Duopa Can Help Parkinson’s Patients Manage Impulse Control Disorders, Study Shows

Duopa Can Help Parkinson’s Patients Manage Impulse Control Disorders, Study Shows

AbbVie’s Duopa can reduce impulse control disorders in patients with advanced Parkinson’s disease and mild-to-moderate neuropsychiatric problems, a study shows.

The research, “Improvement of impulse control disorders associated with levodopa-carbidopa intestinal gel treatment in advanced Parkinson’s disease,” was published in the Journal of Neurology.

Parkinson’s disease is characterized by the death of brain cells that produce the signaling molecule dopamine — a chemical that facilitates communication between nerve cells.

Dopamine replacement agents can reduce movement symptoms of the disease. The treatments can lead to side effects, however. One is impulse control disorders, such as compulsive gambling, buying, sexual behavior, and eating.

Duopa is an intestinal gel formulation of the carbidopa-levodopa combo that AbbVie developed to help manage Parkinson’s symptoms. It reduces the time when standard levodopa treatment wears off — periods known as off times.

Little is known about its non-movement side effects, however.

Spanish researchers wanted to know if Duopa would increase impulse control disorders in Parkinson’s patients. Their study involved 62 patients with an advanced form of the disease who received Duopa for six months. The patients had had symptoms a median of 13.5 years and movement problems a median of five years.

Duopa reduced patients’ off periods by almost six hours a day, or 79 percent. It failed to reduce the duration of patients’ uncontrolled movements, however. Duopa also improved patients’ ability to perform daily activities. In general, the treatment reduced the severity of the disease’s symptoms by 25 percent.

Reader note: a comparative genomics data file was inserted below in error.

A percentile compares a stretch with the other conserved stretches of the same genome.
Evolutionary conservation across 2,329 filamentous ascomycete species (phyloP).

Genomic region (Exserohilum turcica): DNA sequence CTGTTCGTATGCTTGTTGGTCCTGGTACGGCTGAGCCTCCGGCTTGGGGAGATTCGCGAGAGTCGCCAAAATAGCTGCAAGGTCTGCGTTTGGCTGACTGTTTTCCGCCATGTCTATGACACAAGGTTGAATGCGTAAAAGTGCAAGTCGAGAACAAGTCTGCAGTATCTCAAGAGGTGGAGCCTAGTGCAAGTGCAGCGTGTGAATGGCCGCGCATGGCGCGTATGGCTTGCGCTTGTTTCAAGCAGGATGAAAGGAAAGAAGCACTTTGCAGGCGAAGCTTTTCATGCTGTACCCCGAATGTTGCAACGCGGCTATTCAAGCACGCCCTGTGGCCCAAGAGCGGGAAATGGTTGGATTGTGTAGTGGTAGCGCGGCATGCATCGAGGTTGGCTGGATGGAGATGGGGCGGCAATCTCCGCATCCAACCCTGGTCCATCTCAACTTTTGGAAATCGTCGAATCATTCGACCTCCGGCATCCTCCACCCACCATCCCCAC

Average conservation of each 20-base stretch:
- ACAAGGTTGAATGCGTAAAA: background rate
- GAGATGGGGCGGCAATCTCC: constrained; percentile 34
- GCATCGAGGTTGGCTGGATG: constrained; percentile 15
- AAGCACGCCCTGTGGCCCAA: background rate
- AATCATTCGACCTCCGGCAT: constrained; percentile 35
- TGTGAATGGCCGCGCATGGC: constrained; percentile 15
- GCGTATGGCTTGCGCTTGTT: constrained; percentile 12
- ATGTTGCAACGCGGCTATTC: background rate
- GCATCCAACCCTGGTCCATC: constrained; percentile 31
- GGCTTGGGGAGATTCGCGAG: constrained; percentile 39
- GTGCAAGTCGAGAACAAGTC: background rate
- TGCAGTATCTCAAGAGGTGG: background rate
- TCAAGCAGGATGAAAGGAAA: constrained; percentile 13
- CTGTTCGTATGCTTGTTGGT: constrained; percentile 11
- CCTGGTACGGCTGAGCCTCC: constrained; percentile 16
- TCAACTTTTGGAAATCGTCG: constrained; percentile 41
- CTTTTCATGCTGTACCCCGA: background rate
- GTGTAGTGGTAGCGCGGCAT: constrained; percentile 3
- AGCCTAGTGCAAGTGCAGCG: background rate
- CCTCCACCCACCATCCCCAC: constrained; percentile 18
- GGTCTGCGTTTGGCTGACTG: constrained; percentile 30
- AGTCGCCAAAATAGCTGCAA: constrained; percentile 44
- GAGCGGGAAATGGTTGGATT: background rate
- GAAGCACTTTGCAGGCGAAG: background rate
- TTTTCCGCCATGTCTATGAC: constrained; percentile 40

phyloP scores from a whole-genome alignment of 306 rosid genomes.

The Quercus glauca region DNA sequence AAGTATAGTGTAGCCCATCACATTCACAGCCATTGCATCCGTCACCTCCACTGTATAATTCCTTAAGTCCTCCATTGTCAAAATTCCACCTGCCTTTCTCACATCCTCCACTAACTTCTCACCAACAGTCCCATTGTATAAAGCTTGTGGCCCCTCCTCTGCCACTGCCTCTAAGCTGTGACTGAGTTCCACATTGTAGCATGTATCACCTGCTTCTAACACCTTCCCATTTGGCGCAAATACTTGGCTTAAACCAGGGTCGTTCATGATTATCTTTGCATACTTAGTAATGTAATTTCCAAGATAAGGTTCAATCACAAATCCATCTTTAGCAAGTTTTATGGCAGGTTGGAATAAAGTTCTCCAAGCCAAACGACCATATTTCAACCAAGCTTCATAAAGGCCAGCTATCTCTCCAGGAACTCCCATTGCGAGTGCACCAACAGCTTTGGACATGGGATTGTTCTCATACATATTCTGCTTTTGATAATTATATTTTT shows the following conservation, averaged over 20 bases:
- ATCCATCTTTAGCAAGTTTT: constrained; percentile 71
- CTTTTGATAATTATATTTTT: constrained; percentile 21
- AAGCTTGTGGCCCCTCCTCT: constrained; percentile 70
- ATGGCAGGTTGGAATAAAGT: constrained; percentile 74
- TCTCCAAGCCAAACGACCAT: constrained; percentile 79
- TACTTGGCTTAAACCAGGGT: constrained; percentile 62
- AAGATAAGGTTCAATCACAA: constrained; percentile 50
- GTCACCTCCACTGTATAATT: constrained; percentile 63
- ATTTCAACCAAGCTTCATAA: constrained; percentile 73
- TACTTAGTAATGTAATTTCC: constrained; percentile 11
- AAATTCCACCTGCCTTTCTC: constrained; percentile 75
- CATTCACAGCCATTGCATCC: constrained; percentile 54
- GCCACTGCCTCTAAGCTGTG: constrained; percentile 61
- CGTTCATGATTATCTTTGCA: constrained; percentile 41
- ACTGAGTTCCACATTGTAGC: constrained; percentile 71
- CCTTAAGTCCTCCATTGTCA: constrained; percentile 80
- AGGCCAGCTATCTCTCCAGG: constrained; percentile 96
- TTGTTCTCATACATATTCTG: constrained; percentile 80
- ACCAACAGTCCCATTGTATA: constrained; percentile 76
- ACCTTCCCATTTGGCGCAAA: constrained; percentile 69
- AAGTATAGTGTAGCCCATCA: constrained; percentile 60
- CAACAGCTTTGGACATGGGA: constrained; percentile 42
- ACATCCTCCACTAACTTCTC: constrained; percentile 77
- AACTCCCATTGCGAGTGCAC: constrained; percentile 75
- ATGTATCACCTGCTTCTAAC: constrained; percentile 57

The treatment also led to signficant improvements in patients’ scores on an impulse control disorder index known as the Questionnaire for Impulsive–Compulsive Disorders in Parkinson’s disease. Patients’ scores fell by 54 percent over three months and by 64 percent over six months.

In terms of type of disorder, there were significant reductions in compulsive eating, in taking medication compulsively, in becoming compulsive hobby enthusiasts, and in compulsive punding, or engaging in repetitive mechanical tasks like assembling and disassembling things.

In contrast, Duopa led to no changes in compulsive gambling, sex, or buying.

Another finding was that the therapy led to significant reductions in psychosis, improved sleep quality and better social interactions.

“Currently, there is no consensus regarding treatment of impulse control disorders,” the researchers wrote. Key reasons are the variability of impulsive behavior symptoms and lack of clinical trials addressing the issue, they said.

As a whole, the study indicated that Duopa could be a good way to help people with advanced Parkinson’s disease manage their impulse control disorders.

Importantly, Duopa can significantly improve patients’ movement symptoms and sleep quality without a significant increase in levodopa dosage, the researchers wrote.

But additional studies are necessary to compare Duopa’s impact with that of other commonly used Parkinson’s treatment, the team added.

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